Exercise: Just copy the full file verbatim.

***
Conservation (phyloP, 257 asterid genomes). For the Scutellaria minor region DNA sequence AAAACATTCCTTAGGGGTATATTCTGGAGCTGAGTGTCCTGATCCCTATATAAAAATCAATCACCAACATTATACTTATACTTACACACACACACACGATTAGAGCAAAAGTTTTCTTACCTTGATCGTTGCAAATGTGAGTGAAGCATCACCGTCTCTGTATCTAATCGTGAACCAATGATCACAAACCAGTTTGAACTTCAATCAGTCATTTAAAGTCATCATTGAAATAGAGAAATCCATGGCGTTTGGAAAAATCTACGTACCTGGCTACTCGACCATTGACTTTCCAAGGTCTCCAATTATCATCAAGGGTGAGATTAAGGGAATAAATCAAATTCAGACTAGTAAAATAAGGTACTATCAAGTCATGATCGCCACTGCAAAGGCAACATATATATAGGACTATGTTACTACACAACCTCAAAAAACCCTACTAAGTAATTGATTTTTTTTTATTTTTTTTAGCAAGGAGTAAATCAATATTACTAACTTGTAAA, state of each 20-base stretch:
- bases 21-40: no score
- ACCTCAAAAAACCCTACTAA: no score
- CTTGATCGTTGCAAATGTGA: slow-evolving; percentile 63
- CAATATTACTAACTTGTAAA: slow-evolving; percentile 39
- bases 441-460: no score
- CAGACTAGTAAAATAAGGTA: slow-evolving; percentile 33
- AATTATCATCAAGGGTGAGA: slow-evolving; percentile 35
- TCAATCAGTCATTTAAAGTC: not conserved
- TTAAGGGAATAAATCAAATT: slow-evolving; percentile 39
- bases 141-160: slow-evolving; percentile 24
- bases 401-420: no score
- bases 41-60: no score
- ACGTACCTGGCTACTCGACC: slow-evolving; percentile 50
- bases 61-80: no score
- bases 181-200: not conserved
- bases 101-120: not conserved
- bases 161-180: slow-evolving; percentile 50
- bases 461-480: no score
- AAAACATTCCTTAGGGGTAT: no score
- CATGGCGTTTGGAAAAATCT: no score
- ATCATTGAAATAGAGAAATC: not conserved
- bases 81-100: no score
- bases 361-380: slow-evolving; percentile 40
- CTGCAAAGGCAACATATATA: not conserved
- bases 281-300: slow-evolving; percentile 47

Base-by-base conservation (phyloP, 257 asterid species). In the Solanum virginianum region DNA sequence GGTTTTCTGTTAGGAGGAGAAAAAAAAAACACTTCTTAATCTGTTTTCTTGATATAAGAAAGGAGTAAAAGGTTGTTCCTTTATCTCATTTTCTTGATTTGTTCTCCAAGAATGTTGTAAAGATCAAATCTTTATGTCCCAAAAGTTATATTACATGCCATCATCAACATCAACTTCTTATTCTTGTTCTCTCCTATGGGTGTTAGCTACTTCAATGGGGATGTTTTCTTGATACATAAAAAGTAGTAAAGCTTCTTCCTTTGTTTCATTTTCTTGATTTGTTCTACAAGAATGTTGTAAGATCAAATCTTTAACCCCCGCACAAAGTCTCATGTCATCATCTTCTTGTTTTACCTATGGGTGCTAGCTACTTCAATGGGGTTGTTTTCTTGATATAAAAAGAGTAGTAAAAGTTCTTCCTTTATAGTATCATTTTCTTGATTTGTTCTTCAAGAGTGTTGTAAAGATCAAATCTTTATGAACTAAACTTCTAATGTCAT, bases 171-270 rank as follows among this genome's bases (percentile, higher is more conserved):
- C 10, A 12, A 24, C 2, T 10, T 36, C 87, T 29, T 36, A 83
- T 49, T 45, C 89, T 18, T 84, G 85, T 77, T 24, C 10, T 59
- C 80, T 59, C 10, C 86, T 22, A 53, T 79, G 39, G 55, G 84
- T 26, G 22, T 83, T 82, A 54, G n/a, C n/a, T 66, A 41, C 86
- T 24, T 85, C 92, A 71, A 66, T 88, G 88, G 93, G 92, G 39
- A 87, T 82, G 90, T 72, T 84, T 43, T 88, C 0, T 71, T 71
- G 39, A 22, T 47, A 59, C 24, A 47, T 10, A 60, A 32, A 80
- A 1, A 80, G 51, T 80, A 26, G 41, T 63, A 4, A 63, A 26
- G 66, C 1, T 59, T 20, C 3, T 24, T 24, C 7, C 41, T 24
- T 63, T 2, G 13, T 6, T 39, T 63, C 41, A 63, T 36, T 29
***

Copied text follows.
Conservation (phyloP, 257 asterid genomes). For the Scutellaria minor region DNA sequence AAAACATTCCTTAGGGGTATATTCTGGAGCTGAGTGTCCTGATCCCTATATAAAAATCAATCACCAACATTATACTTATACTTACACACACACACACGATTAGAGCAAAAGTTTTCTTACCTTGATCGTTGCAAATGTGAGTGAAGCATCACCGTCTCTGTATCTAATCGTGAACCAATGATCACAAACCAGTTTGAACTTCAATCAGTCATTTAAAGTCATCATTGAAATAGAGAAATCCATGGCGTTTGGAAAAATCTACGTACCTGGCTACTCGACCATTGACTTTCCAAGGTCTCCAATTATCATCAAGGGTGAGATTAAGGGAATAAATCAAATTCAGACTAGTAAAATAAGGTACTATCAAGTCATGATCGCCACTGCAAAGGCAACATATATATAGGACTATGTTACTACACAACCTCAAAAAACCCTACTAAGTAATTGATTTTTTTTTATTTTTTTTAGCAAGGAGTAAATCAATATTACTAACTTGTAAA, state of each 20-base stretch:
- bases 21-40: no score
- ACCTCAAAAAACCCTACTAA: no score
- CTTGATCGTTGCAAATGTGA: slow-evolving; percentile 63
- CAATATTACTAACTTGTAAA: slow-evolving; percentile 39
- bases 441-460: no score
- CAGACTAGTAAAATAAGGTA: slow-evolving; percentile 33
- AATTATCATCAAGGGTGAGA: slow-evolving; percentile 35
- TCAATCAGTCATTTAAAGTC: not conserved
- TTAAGGGAATAAATCAAATT: slow-evolving; percentile 39
- bases 141-160: slow-evolving; percentile 24
- bases 401-420: no score
- bases 41-60: no score
- ACGTACCTGGCTACTCGACC: slow-evolving; percentile 50
- bases 61-80: no score
- bases 181-200: not conserved
- bases 101-120: not conserved
- bases 161-180: slow-evolving; percentile 50
- bases 461-480: no score
- AAAACATTCCTTAGGGGTAT: no score
- CATGGCGTTTGGAAAAATCT: no score
- ATCATTGAAATAGAGAAATC: not conserved
- bases 81-100: no score
- bases 361-380: slow-evolving; percentile 40
- CTGCAAAGGCAACATATATA: not conserved
- bases 281-300: slow-evolving; percentile 47

Base-by-base conservation (phyloP, 257 asterid species). In the Solanum virginianum region DNA sequence GGTTTTCTGTTAGGAGGAGAAAAAAAAAACACTTCTTAATCTGTTTTCTTGATATAAGAAAGGAGTAAAAGGTTGTTCCTTTATCTCATTTTCTTGATTTGTTCTCCAAGAATGTTGTAAAGATCAAATCTTTATGTCCCAAAAGTTATATTACATGCCATCATCAACATCAACTTCTTATTCTTGTTCTCTCCTATGGGTGTTAGCTACTTCAATGGGGATGTTTTCTTGATACATAAAAAGTAGTAAAGCTTCTTCCTTTGTTTCATTTTCTTGATTTGTTCTACAAGAATGTTGTAAGATCAAATCTTTAACCCCCGCACAAAGTCTCATGTCATCATCTTCTTGTTTTACCTATGGGTGCTAGCTACTTCAATGGGGTTGTTTTCTTGATATAAAAAGAGTAGTAAAAGTTCTTCCTTTATAGTATCATTTTCTTGATTTGTTCTTCAAGAGTGTTGTAAAGATCAAATCTTTATGAACTAAACTTCTAATGTCAT, bases 171-270 rank as follows among this genome's bases (percentile, higher is more conserved):
- C 10, A 12, A 24, C 2, T 10, T 36, C 87, T 29, T 36, A 83
- T 49, T 45, C 89, T 18, T 84, G 85, T 77, T 24, C 10, T 59
- C 80, T 59, C 10, C 86, T 22, A 53, T 79, G 39, G 55, G 84
- T 26, G 22, T 83, T 82, A 54, G n/a, C n/a, T 66, A 41, C 86
- T 24, T 85, C 92, A 71, A 66, T 88, G 88, G 93, G 92, G 39
- A 87, T 82, G 90, T 72, T 84, T 43, T 88, C 0, T 71, T 71
- G 39, A 22, T 47, A 59, C 24, A 47, T 10, A 60, A 32, A 80
- A 1, A 80, G 51, T 80, A 26, G 41, T 63, A 4, A 63, A 26
- G 66, C 1, T 59, T 20, C 3, T 24, T 24, C 7, C 41, T 24
- T 63, T 2, G 13, T 6, T 39, T 63, C 41, A 63, T 36, T 29